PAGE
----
Rhythm Guitar "Stress" Test [CAN YOU PASS?]

Are you spending enough time practicing how to get better at rhythm guitar? After all, performing in a band will have you strumming and picking more than anything else! Guitar soloing only takes up approx. 10% or less of any song so your rhythm skills have to be top notch (or you could get kicked out of the band)...




On this video I’ll be running through a skills test that you can do to help you gauge where you’re at with respect to rhythm guitar. After you do this rhythm guitar technical skills stress test, I think you’ll be able to find out just how well you can participate in different rhythmic ideas as a rhythm player, and how good you are at adding various rhythms into all types of varied playing situations.

WATCH THE VIDEO:


I hope, this skills test, will help you begin realizing where you’re at with respect to general rhythm playing ability. Especially with regard to what areas of rhythm guitar that you still need to work on. So, let’s get things started with the first exercise of this rhythm guitar stress test...



STRESS TEST - PART ONE:
The first part of our rhythm guitar stress test has to do with how well a guitarist can discern and then copy the general understanding of a basic rhythmic feel for time, as well as, comprehend what the meter of a groove translates to with respect to the time signature.

Then, after determining what the feel is, you should be able to go forward and copy that feel exactly as heard. What I’m going to do is perform a basic rhythm guitar idea for you. It’s an arpeggiated chord groove in the key of “G Major.” Have a listen to it, and discern what’s going on by determining the time signature and the rhythmic count of the phrase. Then, copy the phrase using the correct feel…

Answer to Part One:




STRESS TEST - PART TWO
Proper stylistic accompaniment is a big part of being a quality rhythm guitarist in a band. So, if you plan on being versatile, you’ll need to be able to play everything from; smooth eighth-note strumming, (like those ideas found in styles such as; folk, reggae, and country music).

Along with that, you’ll want to be able to have control over Funky 16th grooves for funk rhythm, and some R and B jams. Along with those, there’s also the importance of triplet and swing feels found in Blues and Jazz music...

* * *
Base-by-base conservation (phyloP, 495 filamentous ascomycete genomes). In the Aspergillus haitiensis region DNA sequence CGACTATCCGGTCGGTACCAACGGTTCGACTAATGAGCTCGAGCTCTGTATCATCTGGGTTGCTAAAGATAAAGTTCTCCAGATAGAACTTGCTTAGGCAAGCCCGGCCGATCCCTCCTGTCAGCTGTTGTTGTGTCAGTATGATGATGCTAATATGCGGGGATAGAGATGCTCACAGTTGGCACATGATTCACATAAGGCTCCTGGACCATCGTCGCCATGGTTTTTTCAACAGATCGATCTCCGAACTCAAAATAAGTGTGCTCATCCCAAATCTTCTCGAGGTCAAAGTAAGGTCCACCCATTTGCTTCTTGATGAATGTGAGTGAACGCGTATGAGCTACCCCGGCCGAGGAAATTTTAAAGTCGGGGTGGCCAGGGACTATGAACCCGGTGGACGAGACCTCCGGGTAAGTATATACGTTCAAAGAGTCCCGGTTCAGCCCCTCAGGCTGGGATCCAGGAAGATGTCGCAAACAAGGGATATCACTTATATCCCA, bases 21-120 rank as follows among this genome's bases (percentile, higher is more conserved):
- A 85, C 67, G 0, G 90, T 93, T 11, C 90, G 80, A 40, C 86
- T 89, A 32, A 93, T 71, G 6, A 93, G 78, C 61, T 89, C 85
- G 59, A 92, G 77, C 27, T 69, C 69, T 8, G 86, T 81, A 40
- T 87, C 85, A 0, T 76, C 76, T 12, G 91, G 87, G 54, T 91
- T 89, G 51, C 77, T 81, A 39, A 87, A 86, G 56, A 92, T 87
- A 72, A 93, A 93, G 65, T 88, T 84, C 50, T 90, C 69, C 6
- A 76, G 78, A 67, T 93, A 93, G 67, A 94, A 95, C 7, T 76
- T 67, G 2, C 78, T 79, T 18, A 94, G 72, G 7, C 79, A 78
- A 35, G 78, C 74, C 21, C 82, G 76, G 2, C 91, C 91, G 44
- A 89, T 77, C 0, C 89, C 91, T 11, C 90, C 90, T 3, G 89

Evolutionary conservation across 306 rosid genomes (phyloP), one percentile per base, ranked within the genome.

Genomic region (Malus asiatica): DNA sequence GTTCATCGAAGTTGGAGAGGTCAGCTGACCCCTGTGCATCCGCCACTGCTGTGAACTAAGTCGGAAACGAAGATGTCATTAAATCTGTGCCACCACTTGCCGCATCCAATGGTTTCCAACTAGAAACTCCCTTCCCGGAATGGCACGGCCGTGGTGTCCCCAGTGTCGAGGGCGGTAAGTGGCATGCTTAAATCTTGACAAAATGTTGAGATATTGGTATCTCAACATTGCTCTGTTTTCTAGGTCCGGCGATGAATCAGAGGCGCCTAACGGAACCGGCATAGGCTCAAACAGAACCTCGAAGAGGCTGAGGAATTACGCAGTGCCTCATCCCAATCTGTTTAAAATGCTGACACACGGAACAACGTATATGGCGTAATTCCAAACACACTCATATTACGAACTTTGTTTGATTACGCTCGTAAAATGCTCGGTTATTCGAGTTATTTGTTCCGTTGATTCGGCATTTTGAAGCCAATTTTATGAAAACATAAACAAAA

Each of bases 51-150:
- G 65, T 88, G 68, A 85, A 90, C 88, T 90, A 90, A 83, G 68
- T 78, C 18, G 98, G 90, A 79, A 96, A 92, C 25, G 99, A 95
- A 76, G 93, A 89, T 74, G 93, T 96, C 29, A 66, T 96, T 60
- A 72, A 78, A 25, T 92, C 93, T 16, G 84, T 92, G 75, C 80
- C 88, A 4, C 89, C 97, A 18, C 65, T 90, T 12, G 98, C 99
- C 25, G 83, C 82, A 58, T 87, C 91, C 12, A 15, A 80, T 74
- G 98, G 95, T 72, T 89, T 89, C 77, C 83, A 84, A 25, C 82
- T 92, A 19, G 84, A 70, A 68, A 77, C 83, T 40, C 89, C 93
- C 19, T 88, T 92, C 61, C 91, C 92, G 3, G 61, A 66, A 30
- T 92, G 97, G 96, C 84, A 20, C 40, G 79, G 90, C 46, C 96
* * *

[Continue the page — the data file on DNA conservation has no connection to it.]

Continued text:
So, in the next rhythm stress-test, we’re going to run through five rhythm styles. These will include; Reggae, Folk strumming, 2-beat Country, a Funky 16th’s groove, and a Blues Shuffle. If you can effectively perform all of these grooves, you’re doing really good on styles. If you’re weak on any of them, you’d do well spending some study time jamming on them…

Reggae:



Folk:


Country 2-Beat:


Funk:



Blues (Shuffle):






STRESS TEST - PART THREE
The final round of our “Rhythm Stress Test” is checking on the ability for a guitarist to truly know and understand all of the basic chords on the guitar. These include; Triads and Seventh Quality chord types built off of the 6th, 5th and 4th string roots.

For an in-depth breakdown of this, I’m going to suggest that you run through my FREE YouTube lesson titled, “Harmonized Moveable Chord Shapes...”

That lesson has six exercises (with triads and 7th chords), moving along the neck and another SIX exercises that work within one fretting position. If you can turn on a metronome and play all of those studies in tempo around 80 beats per minute, you’ll rank with a passing grade as far as I’m concerned... Now, if you can’t do that, you’ll definitely want to spend some time studying that stuff until you are competent at playing all of those chord drills...

I’ll provide the link to that lesson in my Blogger post, in the description box, and it’ll be pinned in the comments section below.

Below is an example of one of those exercises, it’s a “Bb Major” harmony along 5th guitar string, using triads…





CONCLUSION:
Getting good at performing rhythm guitar takes a lot of steady practice and long term study on all kinds of rhythm styles. Plus, you’ll need to put in hours of exposure to a whole host of different songs by different artists.

Once you do that, (both at home and with your band), you’ll start getting a lot of practice playing all kinds of grooves and playing all different types of chords. Most importantly, if you zero in on your weakest areas, and if you spend a lot of time building up your skill for having a solid feel and great timing (from; playing with drummers, working against a metronome, and also studying time with a drum machine), you’re going to expand your ability a ton and you’re going to become well known in your local club scene as a solid rhythm guitarist.

And, being well known in your local scene will, without any doubt, turn into a lot of gigs and a lot of steady work.





VISIT THE WEB-SITE:
Well, hey, thanks for joining me, If you'd like to Find Out What You Should Learn Next on Guitar - take a look at the courses over on my website at CreativeGuitarStudio.com.

My step-by-step; Beginner, Intermediate and Advanced courses will cover what you need to know, along with how to be able to move forward and become the best player that you can be.

I've worked on these courses since 1992 and I feel that all together they're the best guitar program you'll ever find. The courses will help you learn to identify what's required to get you up to the next level of guitar playing, in a very organized way, that makes sense.

So, I look forward to helping you further at CreativeGuitarStudio.com ...Until next time - take care and we'll catch up again on the next video. Bye for now!

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